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Ray Bradbury Theater: The Screaming Woman

Episode 5 (Series 1, Episode 2)

First aired 22 February 1986

Production Credits Synopsis Review

"The Screaming Woman"

The short story first appeared in Today in May 1951.

Its first book appearance was in S is for Space (1966).

Production Credits

Directed by Bruce Pittman


Heather Leary - Drew Barrymore
Mrs. Leary - Janet-Laine Green
Mr. Leary - Roger Dunn

With Ian Heath, Ken James, Jacqueline McLeod, Michael Copeman, Mary Anne Coles, Fran Gebhard, Dick Callahan


We begin with a girl's voice crying out "I won't tell anyone!". Jump cut to the Heather's face screaming into camera. Jump cut to a phonograph record, needle stuck in a groove. The girl is lying on her bed. Has she been dreaming?

She picks up a Tales from the Crypt comic and begins reading. Her mother enter, complains about the mess, and sends Heather on an errand to buy ice cream. Heather's objection that she wants to wait "until the mummy comes" does not go down well.

Heather sets of on her bike to Baskin-Robbins. Her neighbourhood is suburban, new houses. On her return, she passes through an area where new houses are being built. She sits in a large pipe and reads more Tales from the Crypt. The pipe begins to turn and a construction worker chases her away.

She reads again in a playground, and hears a scream. She follows the sound, alternately a screaming and a crying, to a small wood. "Who's crying?" she asks herself. A sudden gust of wind accompanies the scream, and Heather runs for her life.

Arriving home, she tries to persuade her parents that she has heard a woman screaming. Dad just jokes about it, mum is concerned only with the melted ice cream. Dad agrees to go to the wood with Heather, but only after she has - slowly - eaten her meal.

In casual conversation, the parents discuss the loud arguments of neighbours Charlie Nesbitt and his wife Mary LouAnn. Mum can't believe that Dad "ever went out with her". Dad tries (but fails) to recall the song Mary once wrote him.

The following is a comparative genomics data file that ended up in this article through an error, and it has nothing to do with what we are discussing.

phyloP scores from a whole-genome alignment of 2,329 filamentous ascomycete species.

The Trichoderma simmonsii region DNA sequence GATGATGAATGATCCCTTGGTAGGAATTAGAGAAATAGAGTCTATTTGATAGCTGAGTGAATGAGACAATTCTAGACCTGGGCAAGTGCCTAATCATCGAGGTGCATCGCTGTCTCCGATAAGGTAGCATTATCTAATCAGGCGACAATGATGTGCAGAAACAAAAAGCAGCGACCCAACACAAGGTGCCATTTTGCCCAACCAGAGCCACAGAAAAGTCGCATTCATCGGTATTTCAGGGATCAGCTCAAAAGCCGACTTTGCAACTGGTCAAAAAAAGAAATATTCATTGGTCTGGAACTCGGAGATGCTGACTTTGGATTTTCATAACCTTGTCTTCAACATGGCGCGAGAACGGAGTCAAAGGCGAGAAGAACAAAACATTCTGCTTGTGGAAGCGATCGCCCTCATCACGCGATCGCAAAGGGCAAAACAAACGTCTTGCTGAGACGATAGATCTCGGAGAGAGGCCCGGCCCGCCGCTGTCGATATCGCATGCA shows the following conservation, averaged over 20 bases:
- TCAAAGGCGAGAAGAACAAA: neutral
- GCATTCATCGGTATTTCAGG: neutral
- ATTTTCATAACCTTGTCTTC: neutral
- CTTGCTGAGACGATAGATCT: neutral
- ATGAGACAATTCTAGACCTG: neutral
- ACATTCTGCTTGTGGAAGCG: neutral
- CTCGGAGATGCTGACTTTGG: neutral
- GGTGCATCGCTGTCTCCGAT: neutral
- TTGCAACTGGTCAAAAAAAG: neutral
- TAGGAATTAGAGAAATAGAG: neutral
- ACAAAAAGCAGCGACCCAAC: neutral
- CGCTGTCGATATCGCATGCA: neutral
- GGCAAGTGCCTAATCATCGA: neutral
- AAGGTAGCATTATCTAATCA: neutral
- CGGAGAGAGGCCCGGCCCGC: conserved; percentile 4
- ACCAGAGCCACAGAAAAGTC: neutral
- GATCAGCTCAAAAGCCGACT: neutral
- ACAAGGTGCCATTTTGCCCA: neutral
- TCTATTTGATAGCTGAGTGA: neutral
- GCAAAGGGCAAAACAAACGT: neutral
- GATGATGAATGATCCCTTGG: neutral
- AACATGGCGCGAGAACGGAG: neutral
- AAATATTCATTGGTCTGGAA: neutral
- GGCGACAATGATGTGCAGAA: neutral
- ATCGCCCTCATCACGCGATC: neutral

Dad and Heather go off to the wood...but there is no screaming woman to be heard.

Armed with two shovels, Heather calls on her friend Dippy, and they set off to the wood to start digging. Mr Kelly angrily appears, proclaiming this to be his lot, and sending them away.

Suspecting Mr Kelly has buried his wife alive, they call the police to Kelly's house and spy on the police questioning through binoculars. Only trouble is, Mrs Kelly is very visibly alive.

Heather then suspects Mr Nesbitt.Dippy has by now lost interest, so Heather goes alone to the Nesbitt's. Charlie answers the door. Heather improvises questions about Mrs Nesbitt's whereabouts, and claims to have come for that recipe for peach pie she was promised. Mrs Nesbitt is not in.

Heather tells Mr Nesbitt about the screaming woman, and how nobody believes her. He doesn't seem to believe her, either. While he goes into the kitchen to make her a drink, she disappears off to the woods.

Mum and dad go to bed, dad trying again to recollect the song that Mary once write for him. He switches off the light, humming the tune. Suddenly, he leaps out of bed. "What's wrong?" asks Mum. "I'm not sure!" he cries. He runs to Heather's room, to find she is not there.